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On June 7, 2023, we reported on a study published in BMJ Open Respiratory Research that described the clinical and pulmonary function sequelae through to 2 years of age in infants who were hospitalized for respiratory syncytial virus (RSV) with lower respiratory tract infection (LRTI) and matched controls.
The study was conducted at a secondary-tertiary-level hospital in Johannesburg, South Africa, from April 1, 2016, to December 31, 2019. Researchers included infants hospitalized for severe or very severe RSV LRTI (defined as “cases”) and a control group of healthy term infants not hospitalized with an LRTI in the first year of life. The control group was matched 1:1 with cases for sex and chronological age at the time of pulmonary function testing.
Investigators administered a questionnaire detailing environmental and medical history, along with a modified International Study of Asthma and Allergies questionnaire. Also, pulmonary function testing—including oscillometry, tidal breath flow-volume loops, and multiple breath wash-out—was performed at 1 and 2 years of age.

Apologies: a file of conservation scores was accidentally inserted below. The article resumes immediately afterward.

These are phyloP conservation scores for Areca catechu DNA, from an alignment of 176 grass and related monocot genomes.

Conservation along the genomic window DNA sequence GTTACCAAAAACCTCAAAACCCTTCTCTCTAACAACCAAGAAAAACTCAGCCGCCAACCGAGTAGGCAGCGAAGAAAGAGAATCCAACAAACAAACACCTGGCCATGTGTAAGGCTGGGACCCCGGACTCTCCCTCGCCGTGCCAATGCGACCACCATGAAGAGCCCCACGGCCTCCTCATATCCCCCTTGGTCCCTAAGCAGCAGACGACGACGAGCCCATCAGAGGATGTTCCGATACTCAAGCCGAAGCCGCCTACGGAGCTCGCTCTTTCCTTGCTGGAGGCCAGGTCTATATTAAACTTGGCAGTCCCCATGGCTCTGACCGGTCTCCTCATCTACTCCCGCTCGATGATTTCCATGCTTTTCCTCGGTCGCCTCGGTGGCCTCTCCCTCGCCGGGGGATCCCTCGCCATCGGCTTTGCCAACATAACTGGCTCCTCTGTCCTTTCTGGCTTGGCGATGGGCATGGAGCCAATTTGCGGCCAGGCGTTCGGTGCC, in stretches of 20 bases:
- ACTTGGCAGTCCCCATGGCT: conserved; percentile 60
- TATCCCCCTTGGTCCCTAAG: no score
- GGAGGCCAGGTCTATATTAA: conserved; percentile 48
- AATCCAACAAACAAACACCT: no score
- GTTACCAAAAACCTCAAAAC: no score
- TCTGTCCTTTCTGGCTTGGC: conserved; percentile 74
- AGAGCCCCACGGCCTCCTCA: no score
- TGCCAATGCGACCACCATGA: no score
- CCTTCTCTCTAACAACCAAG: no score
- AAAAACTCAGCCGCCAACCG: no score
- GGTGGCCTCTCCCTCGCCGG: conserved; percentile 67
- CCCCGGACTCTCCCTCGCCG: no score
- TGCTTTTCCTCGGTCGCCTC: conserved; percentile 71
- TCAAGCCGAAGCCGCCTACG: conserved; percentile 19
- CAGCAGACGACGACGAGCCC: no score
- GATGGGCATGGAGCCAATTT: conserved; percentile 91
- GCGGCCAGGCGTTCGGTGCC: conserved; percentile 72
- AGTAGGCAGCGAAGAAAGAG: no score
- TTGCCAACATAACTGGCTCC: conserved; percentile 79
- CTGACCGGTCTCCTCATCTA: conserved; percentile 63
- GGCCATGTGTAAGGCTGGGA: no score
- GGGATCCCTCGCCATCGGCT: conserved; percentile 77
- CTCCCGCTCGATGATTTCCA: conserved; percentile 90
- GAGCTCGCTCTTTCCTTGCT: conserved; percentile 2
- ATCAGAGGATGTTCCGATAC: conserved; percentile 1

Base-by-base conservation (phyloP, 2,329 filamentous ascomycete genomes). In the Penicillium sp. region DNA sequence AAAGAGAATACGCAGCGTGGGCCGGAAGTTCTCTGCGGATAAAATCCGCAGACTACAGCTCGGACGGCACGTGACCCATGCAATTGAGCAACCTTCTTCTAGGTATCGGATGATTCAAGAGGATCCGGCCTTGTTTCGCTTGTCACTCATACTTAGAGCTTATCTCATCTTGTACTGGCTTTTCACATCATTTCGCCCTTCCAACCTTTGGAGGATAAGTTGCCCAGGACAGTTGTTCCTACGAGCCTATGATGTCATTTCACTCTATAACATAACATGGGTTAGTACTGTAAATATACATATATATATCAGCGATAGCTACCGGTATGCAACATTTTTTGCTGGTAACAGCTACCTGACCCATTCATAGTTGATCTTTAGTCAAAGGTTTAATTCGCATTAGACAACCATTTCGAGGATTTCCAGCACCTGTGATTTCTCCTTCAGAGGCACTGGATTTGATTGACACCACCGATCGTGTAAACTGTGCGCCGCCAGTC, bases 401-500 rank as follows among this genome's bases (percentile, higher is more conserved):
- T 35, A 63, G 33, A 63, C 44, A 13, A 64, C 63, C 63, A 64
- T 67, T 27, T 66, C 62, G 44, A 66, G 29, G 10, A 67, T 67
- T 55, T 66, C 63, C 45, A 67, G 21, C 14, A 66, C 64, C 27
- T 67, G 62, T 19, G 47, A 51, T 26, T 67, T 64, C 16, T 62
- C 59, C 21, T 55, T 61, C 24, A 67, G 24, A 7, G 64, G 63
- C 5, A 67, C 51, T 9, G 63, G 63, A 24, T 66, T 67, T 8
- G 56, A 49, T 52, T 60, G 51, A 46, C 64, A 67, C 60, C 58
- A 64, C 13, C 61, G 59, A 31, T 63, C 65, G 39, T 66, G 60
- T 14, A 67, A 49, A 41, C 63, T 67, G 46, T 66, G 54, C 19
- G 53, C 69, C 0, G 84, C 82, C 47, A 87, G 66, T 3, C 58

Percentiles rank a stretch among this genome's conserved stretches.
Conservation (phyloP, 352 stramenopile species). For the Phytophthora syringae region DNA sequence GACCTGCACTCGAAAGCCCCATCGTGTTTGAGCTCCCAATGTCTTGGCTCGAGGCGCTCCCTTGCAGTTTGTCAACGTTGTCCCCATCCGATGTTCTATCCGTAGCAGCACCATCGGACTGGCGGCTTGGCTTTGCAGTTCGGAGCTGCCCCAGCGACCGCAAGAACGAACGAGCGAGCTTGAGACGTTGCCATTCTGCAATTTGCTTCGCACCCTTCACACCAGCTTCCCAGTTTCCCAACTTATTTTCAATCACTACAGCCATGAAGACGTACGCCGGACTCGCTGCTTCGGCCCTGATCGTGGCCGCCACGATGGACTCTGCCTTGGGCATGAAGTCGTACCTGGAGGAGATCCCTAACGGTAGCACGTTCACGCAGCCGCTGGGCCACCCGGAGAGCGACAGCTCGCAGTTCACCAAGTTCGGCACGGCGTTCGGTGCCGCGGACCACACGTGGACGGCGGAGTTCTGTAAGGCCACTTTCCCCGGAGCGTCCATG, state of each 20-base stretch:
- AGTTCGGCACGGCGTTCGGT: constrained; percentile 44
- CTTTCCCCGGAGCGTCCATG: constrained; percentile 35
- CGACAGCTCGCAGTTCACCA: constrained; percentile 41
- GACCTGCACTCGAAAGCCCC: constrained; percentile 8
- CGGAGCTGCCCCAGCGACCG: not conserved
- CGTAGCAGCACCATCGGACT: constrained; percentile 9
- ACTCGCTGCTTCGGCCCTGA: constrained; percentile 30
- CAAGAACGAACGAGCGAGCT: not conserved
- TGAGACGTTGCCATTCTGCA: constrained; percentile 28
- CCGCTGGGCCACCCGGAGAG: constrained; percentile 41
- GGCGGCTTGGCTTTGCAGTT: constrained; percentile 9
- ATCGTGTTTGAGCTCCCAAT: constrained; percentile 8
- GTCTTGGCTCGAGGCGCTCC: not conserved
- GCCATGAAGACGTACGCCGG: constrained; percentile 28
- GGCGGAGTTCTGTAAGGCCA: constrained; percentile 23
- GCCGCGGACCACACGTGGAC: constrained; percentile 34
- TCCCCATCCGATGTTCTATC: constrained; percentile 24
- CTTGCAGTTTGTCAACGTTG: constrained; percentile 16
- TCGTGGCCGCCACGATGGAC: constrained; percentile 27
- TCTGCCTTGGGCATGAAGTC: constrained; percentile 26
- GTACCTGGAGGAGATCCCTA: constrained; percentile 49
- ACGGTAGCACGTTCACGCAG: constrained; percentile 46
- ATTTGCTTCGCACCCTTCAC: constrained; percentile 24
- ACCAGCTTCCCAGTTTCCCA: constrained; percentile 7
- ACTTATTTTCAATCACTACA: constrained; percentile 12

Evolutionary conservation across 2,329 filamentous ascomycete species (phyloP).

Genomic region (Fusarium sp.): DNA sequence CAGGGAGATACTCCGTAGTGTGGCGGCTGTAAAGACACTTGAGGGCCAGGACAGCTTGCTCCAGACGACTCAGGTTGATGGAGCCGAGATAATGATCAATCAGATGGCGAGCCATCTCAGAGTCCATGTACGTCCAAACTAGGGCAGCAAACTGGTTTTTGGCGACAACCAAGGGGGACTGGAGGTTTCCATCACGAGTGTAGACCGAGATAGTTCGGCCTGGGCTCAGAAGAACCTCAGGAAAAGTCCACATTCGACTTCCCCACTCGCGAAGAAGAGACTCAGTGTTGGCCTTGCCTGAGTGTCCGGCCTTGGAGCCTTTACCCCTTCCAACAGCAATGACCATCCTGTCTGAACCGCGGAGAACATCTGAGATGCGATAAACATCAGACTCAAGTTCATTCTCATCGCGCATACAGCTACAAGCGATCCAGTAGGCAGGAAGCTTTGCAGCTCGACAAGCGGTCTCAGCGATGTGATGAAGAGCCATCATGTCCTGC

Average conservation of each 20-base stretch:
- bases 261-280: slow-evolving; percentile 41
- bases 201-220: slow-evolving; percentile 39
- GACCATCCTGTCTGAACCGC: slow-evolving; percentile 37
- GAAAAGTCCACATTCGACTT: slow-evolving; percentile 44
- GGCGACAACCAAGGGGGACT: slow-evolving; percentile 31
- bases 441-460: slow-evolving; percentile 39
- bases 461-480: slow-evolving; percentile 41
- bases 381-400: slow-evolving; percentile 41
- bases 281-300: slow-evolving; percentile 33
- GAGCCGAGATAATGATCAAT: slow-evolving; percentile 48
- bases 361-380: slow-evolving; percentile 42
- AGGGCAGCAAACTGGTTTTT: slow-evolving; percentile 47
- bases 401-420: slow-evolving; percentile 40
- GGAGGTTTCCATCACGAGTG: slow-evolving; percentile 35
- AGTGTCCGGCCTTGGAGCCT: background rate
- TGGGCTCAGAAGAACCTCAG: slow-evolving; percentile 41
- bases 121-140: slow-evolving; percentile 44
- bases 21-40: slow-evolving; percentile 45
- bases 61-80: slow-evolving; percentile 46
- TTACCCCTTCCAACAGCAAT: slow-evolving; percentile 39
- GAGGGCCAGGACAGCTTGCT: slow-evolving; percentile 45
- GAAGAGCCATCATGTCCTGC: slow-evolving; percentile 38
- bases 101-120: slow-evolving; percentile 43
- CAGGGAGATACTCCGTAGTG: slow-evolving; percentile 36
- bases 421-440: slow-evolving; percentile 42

Researchers identified 964 hospitalized RSV cases (ie, infants hospitalized with RSV LRTI). There were 308 1-year-old (57% boys, median age 12.4 months) and 214 2-year-old (54% boys, median age 24.6 months) cases for study inclusion. The matched control group included 292 infants aged 1 year (53% boys; median age 12.5 months) and 209 infants aged 2 years (46% boys; median age 23.9 months).
By 1 year of age, infants in the cases group compared with the control group had increased odds of wheezing or whistling in the chest (adjusted odds ratio [aOR], 2.78, 95% CI 1.75-4.44), hospitalization for wheezing or whistling in the chest (aOR, 5.66, 95% CI 3.17-10.09), or for any LRTI (aOR, 10.43, 95% CI 4.39-24.77), and of receiving treatment for wheezing or whistling in the chest (aOR, 3.05, 95% CI, 1.70-5.47).
In addition, cases compared with controls were more likely to have reported sleep disturbance due to wheezing or whistling in the chest (aOR 8.36, 95% CI 5.42-12.90) and to have a dry cough at night (aOR 4.37, 95% CI 3.02-6.33) by age 1.
Between 1 and 2 years of age, cases remained more likely to experience wheezing or whistling in the chest (aOR 8.11, 95% CI 5.04-13.04), to be hospitalized for wheezing or whistling in the chest (aOR 58.08, 95% CI 17.98-187.59) or an LRTI (aOR 33.89, 95% CI 10.35-110.96), and to have received treatment for wheezing or whistling in the chest (aOR 21.11, 95% CI 10.76-41.45).
"This study adds valuable data describing early life pulmonary sequelae after RSV LRTI. Further research is needed to better delineate the long-term effects of RSV LRTI on the developing lung as well as research describing contributory factors, such as genetic, environmental and socioeconomic, and the impact on lung function trajectories."